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Seven Things You Need to Know About Apple Music

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Apple Music

Apple music was finally made available to the Public on Tuesday, 30th June. This would allowed Apple to compete with power players in the streaming music game. The service was announced at the World Wide Development Conference only a few weeks ago. The following are some of the 7 things you need to keep in mind immediately your iPhone is updated.

1. Launch Time
The senior director of Apple Music, Ian Rogers tweeted that users needed to have their iPhones updated after 30th June, East Coast time, 11 a.m. This is in order to get Apple Music as fast as possible. One hour later, at midday, Zane Lowe kicked off the broadcast of radio 1 beats from Los Angeles.

2. Price
It will cost $ 9.99 every month or $ 14.99 for a family plan accommodating a maximum of six users. Just like Rdio and Spotify, this entails unlimited streams and listening offline from the library of Apple Music. There is no such free tier for music on demand. For the first three months, Apple is giving free trials in order to attract established users from switching from competitors.

3. So … iTunes?
ITunes is fully alive, iTunes is not dead I repeat. On your iPhone, it will still be possible to see the purple icon of iTune store. The clients who still prefer buying their music for $ 1.29 at ago will not have anything changed. All that you own on iTunes will be integrated seamlessly to your library of Apple music. As such, you will not have it rebuilt from scratch; even the embarrassing album that you purchased in 2007 which you really don’t like.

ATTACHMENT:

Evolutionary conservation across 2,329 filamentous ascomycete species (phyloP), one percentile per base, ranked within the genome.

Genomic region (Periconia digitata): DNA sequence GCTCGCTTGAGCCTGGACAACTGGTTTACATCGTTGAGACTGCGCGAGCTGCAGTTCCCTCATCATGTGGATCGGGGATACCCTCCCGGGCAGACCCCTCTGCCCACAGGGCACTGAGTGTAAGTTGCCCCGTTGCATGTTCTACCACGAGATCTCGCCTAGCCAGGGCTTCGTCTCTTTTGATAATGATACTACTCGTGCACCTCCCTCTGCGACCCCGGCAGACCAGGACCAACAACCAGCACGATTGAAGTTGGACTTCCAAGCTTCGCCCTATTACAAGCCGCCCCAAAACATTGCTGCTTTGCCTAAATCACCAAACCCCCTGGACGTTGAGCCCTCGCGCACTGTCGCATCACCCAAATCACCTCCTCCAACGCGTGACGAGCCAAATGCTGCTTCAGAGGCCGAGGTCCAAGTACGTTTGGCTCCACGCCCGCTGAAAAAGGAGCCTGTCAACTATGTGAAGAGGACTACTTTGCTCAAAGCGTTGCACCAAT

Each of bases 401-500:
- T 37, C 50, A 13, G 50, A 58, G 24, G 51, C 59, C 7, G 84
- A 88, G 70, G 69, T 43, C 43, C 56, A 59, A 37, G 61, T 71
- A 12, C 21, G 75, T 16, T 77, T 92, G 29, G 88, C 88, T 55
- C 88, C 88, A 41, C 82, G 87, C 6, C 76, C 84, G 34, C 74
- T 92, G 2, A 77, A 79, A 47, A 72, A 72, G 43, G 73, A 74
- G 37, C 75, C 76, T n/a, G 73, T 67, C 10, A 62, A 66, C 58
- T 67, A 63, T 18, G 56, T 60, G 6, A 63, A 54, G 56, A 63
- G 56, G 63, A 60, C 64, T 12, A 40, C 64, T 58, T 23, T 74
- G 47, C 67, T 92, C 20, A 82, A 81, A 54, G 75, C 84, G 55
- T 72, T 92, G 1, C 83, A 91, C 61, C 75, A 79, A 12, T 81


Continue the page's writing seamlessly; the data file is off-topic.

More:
4. The Catalog
You don’t have to pay a subscription fee for you to get everything in iTune. If you wish to buy it separately, it can be streamed, downloaded and played whenever you wish. You will have a smooth experience and even not realize that it is not the same from music that you don’t really own. Google play will have this done on your behalf. It will be more than 30 million songs available during the launching.

5. What’s Connect?
Connect is a feed where artists share content of multimedia nature and at the same time users get to comment on this content. One can follow the artist of his choice. All artists can get an account with Content, get verified and make direct posts. This offers a platform for fans and artists to interact casually.

6. Whistles and Bells
In order to have it separated from the pack that is crowded, Apple Music has had its little features doubled down. There is an interface filled with bubbles which makes one remember the app of Beats Music. This allows you to select artists and genres of your choice to diverse degrees. An album and playlist recommendations will then be made accordingly.

7. Human Curation
Human Curation is one thing that Apple Music pegs on. This can be found in the play station of Beats 1 radio that was assembled by actual people and not algorithms. There is a culture surrounding art that human beings compile and does not come to play through the normal algorithmic song list. Apple would like you to see its Apple Music as a platform of learning music and experiencing the culture of music as opposed to listening songs on demand.